Standing on the ruins of the burned Northern Pacific RR Freight House. It’s the best place to watch ships move around the harbor. Some things haven’t changed…
Like a railgun pointed at the Rockies… the boom would direct tailings–junk rock–outside of the dredge pond.
Before developers saw to cut and cut the flour mills inside Pillsbury, they stood at the ready beside various purposeful chutes the traversed the floors of between sorters. These machines were belt-driven by the power of Pillsbury’s Mississippi headraces and turbines, the force of which notoriously shook the building’s foundations themselves. The wheels would change the grade of the flour, or the size of the dust produced from crushing the kernels.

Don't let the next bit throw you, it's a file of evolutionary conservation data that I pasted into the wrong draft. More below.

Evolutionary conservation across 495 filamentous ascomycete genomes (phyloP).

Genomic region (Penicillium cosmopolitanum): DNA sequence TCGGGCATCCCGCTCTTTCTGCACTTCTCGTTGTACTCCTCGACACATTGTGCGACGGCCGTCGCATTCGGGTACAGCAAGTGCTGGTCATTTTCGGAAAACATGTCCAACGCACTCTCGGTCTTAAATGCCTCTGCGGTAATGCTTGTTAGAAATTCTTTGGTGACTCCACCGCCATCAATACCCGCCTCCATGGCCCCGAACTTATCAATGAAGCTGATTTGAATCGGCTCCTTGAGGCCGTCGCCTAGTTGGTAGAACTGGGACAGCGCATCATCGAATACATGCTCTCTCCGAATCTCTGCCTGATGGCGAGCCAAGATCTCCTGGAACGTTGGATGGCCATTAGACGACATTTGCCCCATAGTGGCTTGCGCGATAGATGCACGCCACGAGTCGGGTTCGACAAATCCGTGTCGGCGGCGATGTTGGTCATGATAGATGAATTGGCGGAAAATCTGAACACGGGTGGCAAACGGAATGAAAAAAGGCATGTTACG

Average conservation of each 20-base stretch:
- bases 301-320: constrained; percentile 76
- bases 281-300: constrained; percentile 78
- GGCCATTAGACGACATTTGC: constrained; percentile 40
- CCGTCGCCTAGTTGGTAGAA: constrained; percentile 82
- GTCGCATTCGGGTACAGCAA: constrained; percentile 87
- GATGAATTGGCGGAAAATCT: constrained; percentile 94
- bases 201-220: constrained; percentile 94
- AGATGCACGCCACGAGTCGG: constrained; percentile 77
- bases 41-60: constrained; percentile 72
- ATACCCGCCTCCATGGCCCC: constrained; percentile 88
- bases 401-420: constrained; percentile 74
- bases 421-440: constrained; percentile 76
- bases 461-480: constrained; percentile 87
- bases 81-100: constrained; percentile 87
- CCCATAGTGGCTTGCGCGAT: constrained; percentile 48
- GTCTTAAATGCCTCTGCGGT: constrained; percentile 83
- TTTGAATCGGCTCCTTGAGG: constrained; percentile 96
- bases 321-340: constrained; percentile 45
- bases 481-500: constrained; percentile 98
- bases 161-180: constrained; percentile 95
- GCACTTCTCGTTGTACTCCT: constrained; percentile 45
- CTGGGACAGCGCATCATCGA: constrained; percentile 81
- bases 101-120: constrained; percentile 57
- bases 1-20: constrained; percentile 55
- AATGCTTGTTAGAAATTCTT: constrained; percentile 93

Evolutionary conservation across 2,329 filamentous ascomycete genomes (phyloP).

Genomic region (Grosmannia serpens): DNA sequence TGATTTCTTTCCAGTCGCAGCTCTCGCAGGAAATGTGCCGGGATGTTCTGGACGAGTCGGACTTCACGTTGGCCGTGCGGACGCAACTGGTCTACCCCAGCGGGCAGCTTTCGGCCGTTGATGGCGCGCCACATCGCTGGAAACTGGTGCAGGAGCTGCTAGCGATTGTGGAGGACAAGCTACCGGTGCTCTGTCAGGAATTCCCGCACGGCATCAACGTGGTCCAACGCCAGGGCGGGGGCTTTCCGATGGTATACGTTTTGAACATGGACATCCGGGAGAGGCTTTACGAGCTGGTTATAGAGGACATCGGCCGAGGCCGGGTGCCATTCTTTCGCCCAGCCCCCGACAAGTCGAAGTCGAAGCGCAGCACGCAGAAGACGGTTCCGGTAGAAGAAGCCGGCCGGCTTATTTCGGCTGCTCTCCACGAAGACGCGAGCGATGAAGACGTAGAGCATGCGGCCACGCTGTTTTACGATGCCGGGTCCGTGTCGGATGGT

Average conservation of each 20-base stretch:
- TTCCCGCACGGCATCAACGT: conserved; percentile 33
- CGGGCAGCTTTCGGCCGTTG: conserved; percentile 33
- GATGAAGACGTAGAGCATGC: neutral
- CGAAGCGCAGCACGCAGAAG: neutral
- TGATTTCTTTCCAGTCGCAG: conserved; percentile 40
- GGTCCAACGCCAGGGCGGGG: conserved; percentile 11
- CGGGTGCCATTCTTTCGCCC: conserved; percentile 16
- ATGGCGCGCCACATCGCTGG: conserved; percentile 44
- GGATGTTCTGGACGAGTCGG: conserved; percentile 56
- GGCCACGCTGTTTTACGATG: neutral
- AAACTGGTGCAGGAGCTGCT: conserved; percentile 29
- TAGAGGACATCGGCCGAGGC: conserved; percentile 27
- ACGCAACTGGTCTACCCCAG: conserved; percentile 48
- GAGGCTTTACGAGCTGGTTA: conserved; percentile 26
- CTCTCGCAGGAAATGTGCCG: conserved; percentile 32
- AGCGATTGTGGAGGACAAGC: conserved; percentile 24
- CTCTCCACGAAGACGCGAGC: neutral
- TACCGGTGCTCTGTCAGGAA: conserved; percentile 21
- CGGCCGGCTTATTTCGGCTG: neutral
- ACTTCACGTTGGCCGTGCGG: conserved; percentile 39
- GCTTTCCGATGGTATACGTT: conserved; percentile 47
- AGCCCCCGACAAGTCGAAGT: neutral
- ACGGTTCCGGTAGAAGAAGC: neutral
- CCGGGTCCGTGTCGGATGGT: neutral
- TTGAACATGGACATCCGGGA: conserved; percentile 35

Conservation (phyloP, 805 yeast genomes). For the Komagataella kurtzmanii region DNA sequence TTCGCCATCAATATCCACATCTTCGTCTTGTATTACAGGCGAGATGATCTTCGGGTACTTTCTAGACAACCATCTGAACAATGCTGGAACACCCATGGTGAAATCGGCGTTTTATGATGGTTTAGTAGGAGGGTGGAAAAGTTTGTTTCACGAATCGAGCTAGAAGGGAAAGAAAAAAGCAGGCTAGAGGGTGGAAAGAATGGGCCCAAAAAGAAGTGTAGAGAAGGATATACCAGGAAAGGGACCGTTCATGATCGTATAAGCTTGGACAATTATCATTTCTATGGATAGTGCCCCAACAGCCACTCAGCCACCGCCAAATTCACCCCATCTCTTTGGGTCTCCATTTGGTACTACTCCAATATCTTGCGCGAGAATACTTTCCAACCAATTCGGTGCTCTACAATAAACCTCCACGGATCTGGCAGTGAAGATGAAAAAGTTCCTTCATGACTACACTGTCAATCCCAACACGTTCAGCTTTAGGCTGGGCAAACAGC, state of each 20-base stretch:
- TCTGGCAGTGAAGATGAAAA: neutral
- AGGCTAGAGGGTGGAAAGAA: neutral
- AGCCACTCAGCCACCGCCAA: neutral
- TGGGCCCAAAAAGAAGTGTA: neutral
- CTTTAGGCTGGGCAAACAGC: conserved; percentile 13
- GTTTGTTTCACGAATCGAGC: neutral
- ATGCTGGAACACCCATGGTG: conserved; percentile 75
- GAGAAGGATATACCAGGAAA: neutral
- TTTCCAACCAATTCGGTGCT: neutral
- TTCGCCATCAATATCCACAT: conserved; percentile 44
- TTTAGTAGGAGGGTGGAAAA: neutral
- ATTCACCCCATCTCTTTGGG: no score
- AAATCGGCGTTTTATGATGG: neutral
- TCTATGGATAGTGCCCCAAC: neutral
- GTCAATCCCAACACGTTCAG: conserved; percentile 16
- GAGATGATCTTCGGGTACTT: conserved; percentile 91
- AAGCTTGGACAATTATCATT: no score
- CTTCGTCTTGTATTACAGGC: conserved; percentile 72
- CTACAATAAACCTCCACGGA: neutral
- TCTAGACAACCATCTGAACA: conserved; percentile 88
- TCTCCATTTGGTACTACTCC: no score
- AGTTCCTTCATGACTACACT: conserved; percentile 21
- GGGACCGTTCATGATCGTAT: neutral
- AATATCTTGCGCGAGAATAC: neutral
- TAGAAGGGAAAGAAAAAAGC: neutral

Looking toward the famous Duluth Aerial Lift Bridge from Lake Superior. Shot on a the legendary Pentax 67.
Looking out of the top of the grain tower at Duluth.
Taken before the Ford was towed to Duluth for scrapping.
Above Treasure Mountain Mine is the capped shaft of the defunct San Juan Queen Mine. This is taken near that location, looking down the road that connects the mines to Animas Forks.
This picture is lit by a direct lightning strike of the building. It’s impossible to describe the feeling of being in this giant open building the moment it channeled an electric explosion into the earth.
Dust explosions were a real risk for grain mills. These funnels helped to filter the air in the mill.